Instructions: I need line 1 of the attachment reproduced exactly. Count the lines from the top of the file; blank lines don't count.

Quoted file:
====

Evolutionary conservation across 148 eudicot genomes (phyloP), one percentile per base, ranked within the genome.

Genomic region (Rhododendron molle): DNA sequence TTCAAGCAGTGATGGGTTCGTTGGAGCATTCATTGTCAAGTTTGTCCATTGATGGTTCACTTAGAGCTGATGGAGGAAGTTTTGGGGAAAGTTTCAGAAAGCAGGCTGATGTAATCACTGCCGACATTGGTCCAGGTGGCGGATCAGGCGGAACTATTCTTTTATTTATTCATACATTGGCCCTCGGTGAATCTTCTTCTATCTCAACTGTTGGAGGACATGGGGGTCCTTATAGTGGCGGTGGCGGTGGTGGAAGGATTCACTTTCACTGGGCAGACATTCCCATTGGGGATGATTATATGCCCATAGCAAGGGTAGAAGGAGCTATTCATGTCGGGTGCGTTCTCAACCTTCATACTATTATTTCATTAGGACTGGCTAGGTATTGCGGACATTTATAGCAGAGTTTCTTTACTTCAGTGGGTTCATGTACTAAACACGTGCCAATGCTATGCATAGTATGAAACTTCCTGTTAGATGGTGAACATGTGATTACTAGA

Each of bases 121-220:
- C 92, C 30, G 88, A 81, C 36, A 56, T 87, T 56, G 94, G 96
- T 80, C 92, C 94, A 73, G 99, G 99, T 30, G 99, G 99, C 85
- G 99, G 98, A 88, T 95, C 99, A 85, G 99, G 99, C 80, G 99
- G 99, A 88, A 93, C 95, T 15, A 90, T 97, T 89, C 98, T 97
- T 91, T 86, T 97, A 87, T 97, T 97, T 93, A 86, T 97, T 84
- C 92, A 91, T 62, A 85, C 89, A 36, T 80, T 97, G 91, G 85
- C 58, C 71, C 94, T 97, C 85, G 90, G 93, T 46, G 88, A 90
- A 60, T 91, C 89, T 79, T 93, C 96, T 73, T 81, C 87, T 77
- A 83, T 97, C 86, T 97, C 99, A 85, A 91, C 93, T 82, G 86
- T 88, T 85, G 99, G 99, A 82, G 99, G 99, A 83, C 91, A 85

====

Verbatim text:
Evolutionary conservation across 148 eudicot genomes (phyloP), one percentile per base, ranked within the genome.